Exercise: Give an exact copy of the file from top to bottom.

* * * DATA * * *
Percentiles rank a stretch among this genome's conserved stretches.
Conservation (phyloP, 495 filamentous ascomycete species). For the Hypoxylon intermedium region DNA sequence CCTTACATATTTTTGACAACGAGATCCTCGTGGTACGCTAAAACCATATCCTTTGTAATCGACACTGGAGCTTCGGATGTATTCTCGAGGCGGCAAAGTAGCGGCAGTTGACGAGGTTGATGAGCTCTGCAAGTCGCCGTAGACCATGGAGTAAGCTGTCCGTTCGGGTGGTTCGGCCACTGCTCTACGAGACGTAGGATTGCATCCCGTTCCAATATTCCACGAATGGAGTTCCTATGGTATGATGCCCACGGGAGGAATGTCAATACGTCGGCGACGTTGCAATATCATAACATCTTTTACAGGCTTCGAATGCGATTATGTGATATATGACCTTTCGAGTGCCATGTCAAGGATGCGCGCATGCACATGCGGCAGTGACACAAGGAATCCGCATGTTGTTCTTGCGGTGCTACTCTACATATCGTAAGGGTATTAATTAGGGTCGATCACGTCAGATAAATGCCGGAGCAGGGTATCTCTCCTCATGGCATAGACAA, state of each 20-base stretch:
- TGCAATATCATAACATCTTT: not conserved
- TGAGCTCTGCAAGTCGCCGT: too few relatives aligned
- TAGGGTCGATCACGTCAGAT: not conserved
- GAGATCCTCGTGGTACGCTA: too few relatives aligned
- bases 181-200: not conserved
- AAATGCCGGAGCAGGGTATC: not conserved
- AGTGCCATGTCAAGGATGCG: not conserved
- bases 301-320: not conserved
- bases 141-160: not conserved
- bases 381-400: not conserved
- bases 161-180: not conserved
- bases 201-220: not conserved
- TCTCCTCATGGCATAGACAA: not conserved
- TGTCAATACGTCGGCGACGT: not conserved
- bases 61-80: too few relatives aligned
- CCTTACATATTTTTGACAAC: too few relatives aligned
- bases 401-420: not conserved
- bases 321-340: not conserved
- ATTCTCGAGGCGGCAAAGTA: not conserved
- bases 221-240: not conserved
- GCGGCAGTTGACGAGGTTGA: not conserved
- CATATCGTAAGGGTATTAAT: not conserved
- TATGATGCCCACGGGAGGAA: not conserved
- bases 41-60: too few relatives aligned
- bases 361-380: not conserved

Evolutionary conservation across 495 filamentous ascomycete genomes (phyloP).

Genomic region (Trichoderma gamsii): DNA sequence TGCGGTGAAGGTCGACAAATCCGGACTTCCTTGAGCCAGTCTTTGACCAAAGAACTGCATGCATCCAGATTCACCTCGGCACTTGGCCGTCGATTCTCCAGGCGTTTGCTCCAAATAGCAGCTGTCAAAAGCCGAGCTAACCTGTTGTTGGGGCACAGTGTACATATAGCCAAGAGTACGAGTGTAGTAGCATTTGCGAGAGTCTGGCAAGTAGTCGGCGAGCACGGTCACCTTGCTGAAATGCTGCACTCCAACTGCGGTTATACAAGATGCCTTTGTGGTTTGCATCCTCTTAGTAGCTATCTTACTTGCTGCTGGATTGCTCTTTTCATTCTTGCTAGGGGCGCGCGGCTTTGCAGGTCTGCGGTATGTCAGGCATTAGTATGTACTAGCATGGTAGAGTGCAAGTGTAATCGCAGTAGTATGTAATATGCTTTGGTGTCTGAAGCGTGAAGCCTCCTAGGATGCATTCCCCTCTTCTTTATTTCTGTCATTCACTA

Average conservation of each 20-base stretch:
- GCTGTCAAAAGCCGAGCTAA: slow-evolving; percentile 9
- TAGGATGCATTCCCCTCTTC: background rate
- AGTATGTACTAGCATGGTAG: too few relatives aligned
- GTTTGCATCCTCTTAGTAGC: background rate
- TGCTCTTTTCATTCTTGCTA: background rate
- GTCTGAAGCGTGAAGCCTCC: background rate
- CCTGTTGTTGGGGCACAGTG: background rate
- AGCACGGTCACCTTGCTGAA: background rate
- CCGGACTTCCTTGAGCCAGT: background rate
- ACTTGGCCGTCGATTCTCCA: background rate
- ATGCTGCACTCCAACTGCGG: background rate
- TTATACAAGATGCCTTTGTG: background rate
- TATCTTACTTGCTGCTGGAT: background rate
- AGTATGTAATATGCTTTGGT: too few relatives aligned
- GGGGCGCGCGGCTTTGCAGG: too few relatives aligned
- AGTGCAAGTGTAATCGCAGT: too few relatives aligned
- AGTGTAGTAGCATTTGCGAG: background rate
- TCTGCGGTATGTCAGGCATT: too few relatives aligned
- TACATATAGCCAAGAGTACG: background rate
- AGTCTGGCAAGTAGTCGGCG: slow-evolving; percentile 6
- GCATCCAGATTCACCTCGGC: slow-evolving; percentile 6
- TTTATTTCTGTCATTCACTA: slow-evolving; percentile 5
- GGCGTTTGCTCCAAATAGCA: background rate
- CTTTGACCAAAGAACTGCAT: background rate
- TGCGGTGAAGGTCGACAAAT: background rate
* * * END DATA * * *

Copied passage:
Percentiles rank a stretch among this genome's conserved stretches.
Conservation (phyloP, 495 filamentous ascomycete species). For the Hypoxylon intermedium region DNA sequence CCTTACATATTTTTGACAACGAGATCCTCGTGGTACGCTAAAACCATATCCTTTGTAATCGACACTGGAGCTTCGGATGTATTCTCGAGGCGGCAAAGTAGCGGCAGTTGACGAGGTTGATGAGCTCTGCAAGTCGCCGTAGACCATGGAGTAAGCTGTCCGTTCGGGTGGTTCGGCCACTGCTCTACGAGACGTAGGATTGCATCCCGTTCCAATATTCCACGAATGGAGTTCCTATGGTATGATGCCCACGGGAGGAATGTCAATACGTCGGCGACGTTGCAATATCATAACATCTTTTACAGGCTTCGAATGCGATTATGTGATATATGACCTTTCGAGTGCCATGTCAAGGATGCGCGCATGCACATGCGGCAGTGACACAAGGAATCCGCATGTTGTTCTTGCGGTGCTACTCTACATATCGTAAGGGTATTAATTAGGGTCGATCACGTCAGATAAATGCCGGAGCAGGGTATCTCTCCTCATGGCATAGACAA, state of each 20-base stretch:
- TGCAATATCATAACATCTTT: not conserved
- TGAGCTCTGCAAGTCGCCGT: too few relatives aligned
- TAGGGTCGATCACGTCAGAT: not conserved
- GAGATCCTCGTGGTACGCTA: too few relatives aligned
- bases 181-200: not conserved
- AAATGCCGGAGCAGGGTATC: not conserved
- AGTGCCATGTCAAGGATGCG: not conserved
- bases 301-320: not conserved
- bases 141-160: not conserved
- bases 381-400: not conserved
- bases 161-180: not conserved
- bases 201-220: not conserved
- TCTCCTCATGGCATAGACAA: not conserved
- TGTCAATACGTCGGCGACGT: not conserved
- bases 61-80: too few relatives aligned
- CCTTACATATTTTTGACAAC: too few relatives aligned
- bases 401-420: not conserved
- bases 321-340: not conserved
- ATTCTCGAGGCGGCAAAGTA: not conserved
- bases 221-240: not conserved
- GCGGCAGTTGACGAGGTTGA: not conserved
- CATATCGTAAGGGTATTAAT: not conserved
- TATGATGCCCACGGGAGGAA: not conserved
- bases 41-60: too few relatives aligned
- bases 361-380: not conserved

Evolutionary conservation across 495 filamentous ascomycete genomes (phyloP).

Genomic region (Trichoderma gamsii): DNA sequence TGCGGTGAAGGTCGACAAATCCGGACTTCCTTGAGCCAGTCTTTGACCAAAGAACTGCATGCATCCAGATTCACCTCGGCACTTGGCCGTCGATTCTCCAGGCGTTTGCTCCAAATAGCAGCTGTCAAAAGCCGAGCTAACCTGTTGTTGGGGCACAGTGTACATATAGCCAAGAGTACGAGTGTAGTAGCATTTGCGAGAGTCTGGCAAGTAGTCGGCGAGCACGGTCACCTTGCTGAAATGCTGCACTCCAACTGCGGTTATACAAGATGCCTTTGTGGTTTGCATCCTCTTAGTAGCTATCTTACTTGCTGCTGGATTGCTCTTTTCATTCTTGCTAGGGGCGCGCGGCTTTGCAGGTCTGCGGTATGTCAGGCATTAGTATGTACTAGCATGGTAGAGTGCAAGTGTAATCGCAGTAGTATGTAATATGCTTTGGTGTCTGAAGCGTGAAGCCTCCTAGGATGCATTCCCCTCTTCTTTATTTCTGTCATTCACTA

Average conservation of each 20-base stretch:
- GCTGTCAAAAGCCGAGCTAA: slow-evolving; percentile 9
- TAGGATGCATTCCCCTCTTC: background rate
- AGTATGTACTAGCATGGTAG: too few relatives aligned
- GTTTGCATCCTCTTAGTAGC: background rate
- TGCTCTTTTCATTCTTGCTA: background rate
- GTCTGAAGCGTGAAGCCTCC: background rate
- CCTGTTGTTGGGGCACAGTG: background rate
- AGCACGGTCACCTTGCTGAA: background rate
- CCGGACTTCCTTGAGCCAGT: background rate
- ACTTGGCCGTCGATTCTCCA: background rate
- ATGCTGCACTCCAACTGCGG: background rate
- TTATACAAGATGCCTTTGTG: background rate
- TATCTTACTTGCTGCTGGAT: background rate
- AGTATGTAATATGCTTTGGT: too few relatives aligned
- GGGGCGCGCGGCTTTGCAGG: too few relatives aligned
- AGTGCAAGTGTAATCGCAGT: too few relatives aligned
- AGTGTAGTAGCATTTGCGAG: background rate
- TCTGCGGTATGTCAGGCATT: too few relatives aligned
- TACATATAGCCAAGAGTACG: background rate
- AGTCTGGCAAGTAGTCGGCG: slow-evolving; percentile 6
- GCATCCAGATTCACCTCGGC: slow-evolving; percentile 6
- TTTATTTCTGTCATTCACTA: slow-evolving; percentile 5
- GGCGTTTGCTCCAAATAGCA: background rate
- CTTTGACCAAAGAACTGCAT: background rate
- TGCGGTGAAGGTCGACAAAT: background rate